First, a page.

Congressmen want probe of Exxon Mobil ‘failing to disclose’ climate change data

Imperial Oil’s Dartmouth refinery in Halifax, Canada. Exxon Mobil owns about 70% of the company.

Imperial Oil’s Dartmouth refinery in Halifax, Canada. Exxon Mobil owns about 70% of the company.

( Andrew Vaughan / The Canadian Press, Associated Press)

Members of Congress are asking for a federal investigation into Exxon Mobil.

Rep. Ted Lieu (D-Los Angeles) and Rep. Mark DeSaulnier (D-Walnut Creek) wrote a letter Wednesday to Atty. Gen. Loretta Lynch asking the Department of Justice whether the company violated the law by “failing to disclose truthful information” regarding climate change.

The letter cites recent investigations by the Los Angeles Times, Columbia University’s Energy and Environmental Reporting Project, and Inside Climate News, which showed the company incorporated climate change research into its operations while publicly casting doubt on that very same science.


“When I read the Times investigation it occurred to me that it is very similar to what the tobacco companies were doing decades ago,” Lieu said. “Evidence showed that what they were saying was incorrect and they kept spreading this disinformation campaign.”

“We unequivocally reject allegations contained in the letter to Atty. Gen. Lynch from Reps. Lieu and DeSaulnier,” said Richard Keil, a spokesman for Exxon. “Suggestions that ExxonMobil suppressed its climate research are completely without merit.”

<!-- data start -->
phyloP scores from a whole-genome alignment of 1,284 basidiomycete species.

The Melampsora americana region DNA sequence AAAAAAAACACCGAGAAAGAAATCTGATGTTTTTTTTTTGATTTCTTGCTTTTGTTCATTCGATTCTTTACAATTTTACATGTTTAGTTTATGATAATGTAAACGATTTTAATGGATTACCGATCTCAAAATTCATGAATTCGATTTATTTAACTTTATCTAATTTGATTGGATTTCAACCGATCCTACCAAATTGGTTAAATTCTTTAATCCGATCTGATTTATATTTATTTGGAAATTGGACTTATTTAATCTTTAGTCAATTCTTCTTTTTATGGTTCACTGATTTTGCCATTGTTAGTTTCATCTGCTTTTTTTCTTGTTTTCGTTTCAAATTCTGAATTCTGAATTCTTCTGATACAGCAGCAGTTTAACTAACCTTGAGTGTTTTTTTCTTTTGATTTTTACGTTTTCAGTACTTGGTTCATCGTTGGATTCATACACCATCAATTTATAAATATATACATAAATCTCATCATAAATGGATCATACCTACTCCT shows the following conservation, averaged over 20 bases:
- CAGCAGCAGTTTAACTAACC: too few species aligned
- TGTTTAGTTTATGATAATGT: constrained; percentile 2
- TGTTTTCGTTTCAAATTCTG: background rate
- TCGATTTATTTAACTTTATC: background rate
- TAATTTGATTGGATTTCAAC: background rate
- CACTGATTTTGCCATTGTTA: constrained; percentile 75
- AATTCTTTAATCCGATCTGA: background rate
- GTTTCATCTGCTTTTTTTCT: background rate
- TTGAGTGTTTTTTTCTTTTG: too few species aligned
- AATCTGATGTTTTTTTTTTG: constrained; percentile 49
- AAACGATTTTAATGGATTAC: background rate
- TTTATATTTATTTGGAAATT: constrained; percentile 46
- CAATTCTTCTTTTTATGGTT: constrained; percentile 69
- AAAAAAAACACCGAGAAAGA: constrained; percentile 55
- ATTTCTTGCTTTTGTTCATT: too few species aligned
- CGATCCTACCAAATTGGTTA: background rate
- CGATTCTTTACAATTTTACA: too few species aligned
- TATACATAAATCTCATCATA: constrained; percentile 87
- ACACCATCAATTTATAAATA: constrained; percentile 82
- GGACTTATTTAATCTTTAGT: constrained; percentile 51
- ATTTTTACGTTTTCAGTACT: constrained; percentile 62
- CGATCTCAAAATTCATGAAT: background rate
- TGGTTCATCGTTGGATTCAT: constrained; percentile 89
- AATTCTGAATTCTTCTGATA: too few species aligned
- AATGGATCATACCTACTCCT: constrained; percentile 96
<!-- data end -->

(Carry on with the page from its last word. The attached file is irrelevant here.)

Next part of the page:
The congressmen are asking the Department of Justice to investigate whether Exxon violated the Racketeer Influenced and Corrupt Organizations Act, known as RICO, as well as consumer protection, truth in advertising, public health, shareholder protection or other laws.

RICO was the same law used to prosecute tobacco companies, which allows a company’s higher-ups to be held responsible for the actions of those they supervise.

“Exxon’s situation is even worse,” said Lieu, comparing the company’s behavior with the tobacco industry. “It was taking advantage of the science … while denying the facts to the public.”

David Levy, a management and marketing professor at the University of Massachusetts, Boston, agreed. “What has come out now is the clear evidence that they [Exxon] knew about it.”


“If these allegations against Exxon are true, then Exxon’s actions were immoral,” Lieu and DeSaulnier wrote in the letter. “We request the [Department of Justice] investigate whether ExxonMobil’s actions were also illegal.”

Representatives for the Department of Justice could not be reached for comment.


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